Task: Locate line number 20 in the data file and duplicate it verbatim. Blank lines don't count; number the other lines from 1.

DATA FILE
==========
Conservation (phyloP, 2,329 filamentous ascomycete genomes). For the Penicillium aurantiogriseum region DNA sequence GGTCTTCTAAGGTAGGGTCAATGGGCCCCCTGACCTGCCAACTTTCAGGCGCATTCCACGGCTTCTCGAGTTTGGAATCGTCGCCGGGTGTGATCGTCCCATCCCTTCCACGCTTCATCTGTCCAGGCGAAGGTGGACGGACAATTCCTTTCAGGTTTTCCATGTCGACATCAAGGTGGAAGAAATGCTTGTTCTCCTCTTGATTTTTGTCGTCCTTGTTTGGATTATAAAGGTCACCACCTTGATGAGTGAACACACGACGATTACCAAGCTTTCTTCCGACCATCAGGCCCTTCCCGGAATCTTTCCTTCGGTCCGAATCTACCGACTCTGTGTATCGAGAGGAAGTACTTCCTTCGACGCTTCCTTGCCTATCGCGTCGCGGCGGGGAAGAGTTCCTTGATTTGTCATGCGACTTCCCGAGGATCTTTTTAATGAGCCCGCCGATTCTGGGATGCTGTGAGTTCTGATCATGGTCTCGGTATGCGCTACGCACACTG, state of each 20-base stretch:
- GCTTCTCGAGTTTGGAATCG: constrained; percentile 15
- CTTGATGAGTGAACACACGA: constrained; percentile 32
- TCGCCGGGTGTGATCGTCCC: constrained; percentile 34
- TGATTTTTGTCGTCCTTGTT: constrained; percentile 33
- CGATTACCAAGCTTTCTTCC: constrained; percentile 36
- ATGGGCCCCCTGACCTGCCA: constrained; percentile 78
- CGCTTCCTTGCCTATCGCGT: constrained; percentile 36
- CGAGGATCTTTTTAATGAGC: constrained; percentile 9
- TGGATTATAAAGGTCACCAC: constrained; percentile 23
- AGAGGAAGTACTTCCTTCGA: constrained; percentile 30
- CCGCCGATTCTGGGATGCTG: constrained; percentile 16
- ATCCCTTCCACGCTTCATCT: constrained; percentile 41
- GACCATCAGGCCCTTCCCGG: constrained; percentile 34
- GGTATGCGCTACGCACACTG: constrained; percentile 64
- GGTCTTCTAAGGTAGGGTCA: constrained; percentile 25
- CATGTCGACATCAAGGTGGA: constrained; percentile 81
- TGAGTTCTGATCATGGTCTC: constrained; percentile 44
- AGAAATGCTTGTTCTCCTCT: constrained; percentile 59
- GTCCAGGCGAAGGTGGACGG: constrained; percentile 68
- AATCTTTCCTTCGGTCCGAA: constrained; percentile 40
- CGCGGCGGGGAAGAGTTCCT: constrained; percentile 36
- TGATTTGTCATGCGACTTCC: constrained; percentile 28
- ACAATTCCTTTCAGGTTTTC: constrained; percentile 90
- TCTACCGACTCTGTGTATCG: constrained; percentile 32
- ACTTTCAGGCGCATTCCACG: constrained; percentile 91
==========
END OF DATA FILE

- GTCCAGGCGAAGGTGGACGG: constrained; percentile 68